Many of the artists, architects and theorists we work with in Philadelphia and in Venice consider research as a fundamental component of their work; they challenge us to reconsider the politics of exhibition display and prevailing curatorial approaches by evading clear distinctions between artist, architect, critic, and curator. In Venice we also departed from past convention by omitting celebrity practices from consideration, instead highlighting projects with a grassroots, community sensibility. These practices work primarily with communities through complex choreographies of collaboration that balance on the edge of the professional. The sixteen practices offer sixteen different models of community engagement--a diversity of approaches in place of one.
Would you argue Slought Foundation's own place vis-à-vis the culture and community in Philadelphia provided you with a unique vantage point in which to think about civic engagement?
The selection of Slought Foundation (in partnership with PARC Foundation) to represent the United States is an enormous honor for our small West Philadelphia non-profit, but also recognizes a new spirit of community activism and inclusiveness across the country. Our selection highlights how the local site and emergent practices are newly empowered today, despite the absence of major public and private support for grass-roots social and cultural organizations that challenge conventional wisdom. In preparing for Venice, we thought a great deal about how to scale intimacy and informality to the international level of a biennale. European audiences seem to have noticed and appreciated these gestures of curatorial humility in representing the United States.
The curatorial statement describes how local initiatives, such as Project Row Houses and the Heidelberg Project, arose out of the lack of large-scale public infrastructure projects in the United States. While these organizations successfully and creatively navigated private, public, and non-profit sectors in order to support and stage their projects, their existence also speaks to the abandonment, in part, of the communities they serve by larger government. Given the potential overreaching effects of the economic downturn of the past few weeks, do you see local initiatives such as these becoming more central to the health and well being of our cities? Could you argue that this direction is potentially problematic?
I completely agree. In the absence of large-scale public infrastructure projects in the United States, local initiatives are necessarily becoming newly empowered and dynamic arenas for the exploration and generation of new forms of sociability and activism. Teddy Cruz has referred to this development as the "radicalization of the local;" by this he means that the unique complexity of the local urgently demands our attention today. Project Row Houses and the Heidelberg Project are two great examples of the way in which grassroots non-governmental organizations are reclaiming the ability to shape community and the built environment on the scale of the individual neighborhood.
You collaborated with architects Teddy Cruz and Deborah Gans for this exhibit. I wanted to touch on their work, because their individual projects take on issues of migration and national boundaries. Due to a continued growth of population displacement, movement, and migration, these in-between zones have become more prevalent. Can you tell us more about their practices? Within the nation-specific format of the biennial, how were their ideas in particular framed in the exhibition?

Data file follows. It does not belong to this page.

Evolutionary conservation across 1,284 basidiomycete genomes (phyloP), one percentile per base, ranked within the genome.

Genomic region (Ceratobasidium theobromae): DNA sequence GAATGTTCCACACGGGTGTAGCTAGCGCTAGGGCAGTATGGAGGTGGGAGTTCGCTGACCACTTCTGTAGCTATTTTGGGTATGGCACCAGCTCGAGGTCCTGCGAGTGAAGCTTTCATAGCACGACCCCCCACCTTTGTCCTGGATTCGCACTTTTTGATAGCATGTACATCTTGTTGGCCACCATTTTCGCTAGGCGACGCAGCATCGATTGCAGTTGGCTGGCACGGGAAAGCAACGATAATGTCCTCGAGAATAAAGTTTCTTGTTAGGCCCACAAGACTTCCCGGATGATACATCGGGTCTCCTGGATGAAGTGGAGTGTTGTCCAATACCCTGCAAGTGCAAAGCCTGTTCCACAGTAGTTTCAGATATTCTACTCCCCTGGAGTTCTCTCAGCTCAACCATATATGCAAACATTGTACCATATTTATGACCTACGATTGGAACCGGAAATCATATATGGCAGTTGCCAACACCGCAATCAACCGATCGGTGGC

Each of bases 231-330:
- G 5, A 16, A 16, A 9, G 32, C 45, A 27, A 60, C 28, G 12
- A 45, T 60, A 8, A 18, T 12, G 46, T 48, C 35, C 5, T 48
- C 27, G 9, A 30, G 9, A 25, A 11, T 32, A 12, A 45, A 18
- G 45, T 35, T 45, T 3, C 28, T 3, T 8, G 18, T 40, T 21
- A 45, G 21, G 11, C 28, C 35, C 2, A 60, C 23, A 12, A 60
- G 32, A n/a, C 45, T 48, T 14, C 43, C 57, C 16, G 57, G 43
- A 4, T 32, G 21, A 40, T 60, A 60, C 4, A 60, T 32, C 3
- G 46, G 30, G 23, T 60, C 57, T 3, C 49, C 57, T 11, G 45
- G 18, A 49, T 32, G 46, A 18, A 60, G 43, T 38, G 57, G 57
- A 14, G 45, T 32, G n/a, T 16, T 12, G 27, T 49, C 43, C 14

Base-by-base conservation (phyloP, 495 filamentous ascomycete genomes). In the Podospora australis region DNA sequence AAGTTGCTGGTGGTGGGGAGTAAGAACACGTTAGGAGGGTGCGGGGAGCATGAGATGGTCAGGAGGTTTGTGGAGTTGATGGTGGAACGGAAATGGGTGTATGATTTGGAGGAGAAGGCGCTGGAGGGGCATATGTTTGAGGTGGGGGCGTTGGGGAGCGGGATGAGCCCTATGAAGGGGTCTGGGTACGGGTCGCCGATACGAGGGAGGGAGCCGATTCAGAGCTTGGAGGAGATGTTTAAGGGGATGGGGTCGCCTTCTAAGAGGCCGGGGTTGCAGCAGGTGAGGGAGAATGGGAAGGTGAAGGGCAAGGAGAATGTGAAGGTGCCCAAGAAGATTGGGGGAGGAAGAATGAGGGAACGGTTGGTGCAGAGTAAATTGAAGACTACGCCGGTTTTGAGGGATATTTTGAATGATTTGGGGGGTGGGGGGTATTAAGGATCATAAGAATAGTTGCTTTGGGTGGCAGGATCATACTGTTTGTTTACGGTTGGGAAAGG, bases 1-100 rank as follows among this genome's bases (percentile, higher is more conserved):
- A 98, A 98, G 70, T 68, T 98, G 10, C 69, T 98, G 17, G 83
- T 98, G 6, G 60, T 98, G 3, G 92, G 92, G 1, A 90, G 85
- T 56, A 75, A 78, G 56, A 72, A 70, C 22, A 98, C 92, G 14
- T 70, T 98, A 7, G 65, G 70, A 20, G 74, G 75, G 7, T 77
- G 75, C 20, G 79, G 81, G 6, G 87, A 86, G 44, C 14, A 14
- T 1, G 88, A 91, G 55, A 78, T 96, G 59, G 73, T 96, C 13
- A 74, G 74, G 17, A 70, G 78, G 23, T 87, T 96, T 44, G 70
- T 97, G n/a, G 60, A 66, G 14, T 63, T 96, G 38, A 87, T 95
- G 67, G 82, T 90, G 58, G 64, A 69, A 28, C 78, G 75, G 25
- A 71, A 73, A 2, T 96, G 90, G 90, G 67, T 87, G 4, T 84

Estudio Teddy Cruz's contribution to the U.S. Pavilion is a photographic reproduction of the border fence that spans the U.S. border with Mexico at San Diego. It is at once a form of architectural research and a political practice of intervention. This visual representation of the border, together with its photographic montage illustrating the 30 miles north and south of the fence, take visitors through a landscape of conflict that courses through the affluence north of San Diego and the homelessness and neglect in Tijuana. Visitors to the pavilion literally and metaphorically pass through perforations in this porous border to enter the exhibition in the courtyard and inner galleries. These perforations, rather than taking the form of clear interruptions or breaks along the entire facade, instead take the form of small, vertical micro-incisions, thus encouraging on the part of the visitor a landscape of swerves and detours. With this small shift in perspective, the seemingly formal relationship between San Diego and its informal counterpart Tijuana, gives way to San Diego and Tijuana being understood as part of the same, larger urban system.
Gans Studio is devoted to rethinking how architecture can participate in the emergence of social forms. It focuses on extreme situations that also foretell the general. It has designed housing and infrastructure for populations displaced by environmental and political disaster in Kosovo, New Orleans, and New York City. The current universal solution to refugee housing is a tarp that cannot withstand extreme climate conditions; it does not provide for basic domestic needs such as bathing and cooking. Refugee camps lack many forms of urban infrastructure and also deplete natural resources, wreaking ecological havoc and disempowering the refugee population in their will to become self-sufficient.
For the biennale, Deborah Gans designed a "Roll Out House" prototype that responds to the extremely degraded conditions on Native American reservations, where a lack of infrastructure and endemic poverty calls for an urgent and easily deployable response. A house can be rebuilt around the deployed "roll out" house. One column holds a cistern, and the other a kitchen. Three hollow columns of various materials can support a roof or even a second floor. They also make possible a domestically-scaled infrastructure of waste, water, or heat. The "roll out" houses can also be assembled in larger formations to cultivate the structure of a town. A physical and social infrastructure emerges according to new principles of "roll out" housing.
The theme for this year's biennial is "Out There: Beyond Architecture"- thus salient topics such as the implementation of emerging technologies with architectural practices, green design, and the intersection between contemporary art and architecture were elaborated in the exhibits. Clearly, there's an underlying progressive ethos at work here, and I'm wondering if there will be any effort to continue these dialogues and/or projects beyond the realm of the biennial.
Right now our organization is working to realize a mixed-income, mixed-use community development near Lancaster Avenue here in Philadelphia. We are undertaking this project with People's Emergency Center, a social services and community development corporation, in partnership with PARC Foundation and Estudio Teddy Cruz.
The exhibition in Venice is therefore a sort of testing ground, a conceptual prelude to what we hope to actualize in the coming months in Philadelphia. Although we are still in the planning stages, we envision a series of social and cultural services being joined under one roof, including digital inclusion programs, employment offices, and a dedicated space for Slought Foundation. In so doing, we hope to mitigate the paucity of social and cultural organizations in neighborhoods of need.